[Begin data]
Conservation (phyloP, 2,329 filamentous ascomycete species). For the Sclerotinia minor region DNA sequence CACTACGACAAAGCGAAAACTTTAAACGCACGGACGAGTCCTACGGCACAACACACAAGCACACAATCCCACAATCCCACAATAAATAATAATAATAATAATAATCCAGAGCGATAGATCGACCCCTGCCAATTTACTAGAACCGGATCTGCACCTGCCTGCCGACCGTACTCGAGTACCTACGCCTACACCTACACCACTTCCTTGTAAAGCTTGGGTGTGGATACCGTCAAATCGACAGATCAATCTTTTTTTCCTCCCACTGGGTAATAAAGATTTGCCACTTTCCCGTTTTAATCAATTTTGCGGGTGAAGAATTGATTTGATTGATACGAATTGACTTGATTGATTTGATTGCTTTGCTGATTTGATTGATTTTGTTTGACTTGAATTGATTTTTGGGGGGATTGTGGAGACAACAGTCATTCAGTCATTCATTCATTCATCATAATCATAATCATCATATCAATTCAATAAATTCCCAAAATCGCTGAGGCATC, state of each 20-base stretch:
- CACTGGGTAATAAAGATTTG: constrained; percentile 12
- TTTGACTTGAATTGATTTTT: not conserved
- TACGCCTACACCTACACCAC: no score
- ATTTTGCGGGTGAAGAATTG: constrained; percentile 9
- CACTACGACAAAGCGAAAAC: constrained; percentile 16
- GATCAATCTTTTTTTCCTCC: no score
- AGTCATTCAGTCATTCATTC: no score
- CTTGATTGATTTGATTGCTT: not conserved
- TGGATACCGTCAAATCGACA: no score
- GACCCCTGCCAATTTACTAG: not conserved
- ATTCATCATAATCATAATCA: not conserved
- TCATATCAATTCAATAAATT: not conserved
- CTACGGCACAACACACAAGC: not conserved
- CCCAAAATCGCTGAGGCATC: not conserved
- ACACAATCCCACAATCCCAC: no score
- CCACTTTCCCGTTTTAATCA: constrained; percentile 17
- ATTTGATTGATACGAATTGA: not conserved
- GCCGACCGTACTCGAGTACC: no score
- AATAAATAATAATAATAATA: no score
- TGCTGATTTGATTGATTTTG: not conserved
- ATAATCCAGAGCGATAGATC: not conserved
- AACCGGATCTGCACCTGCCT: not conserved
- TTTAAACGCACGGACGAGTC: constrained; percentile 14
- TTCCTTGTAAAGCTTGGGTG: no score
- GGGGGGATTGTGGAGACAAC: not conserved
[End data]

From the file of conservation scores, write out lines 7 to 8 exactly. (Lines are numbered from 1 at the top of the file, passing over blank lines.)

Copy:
- GATCAATCTTTTTTTCCTCC: no score
- AGTCATTCAGTCATTCATTC: no score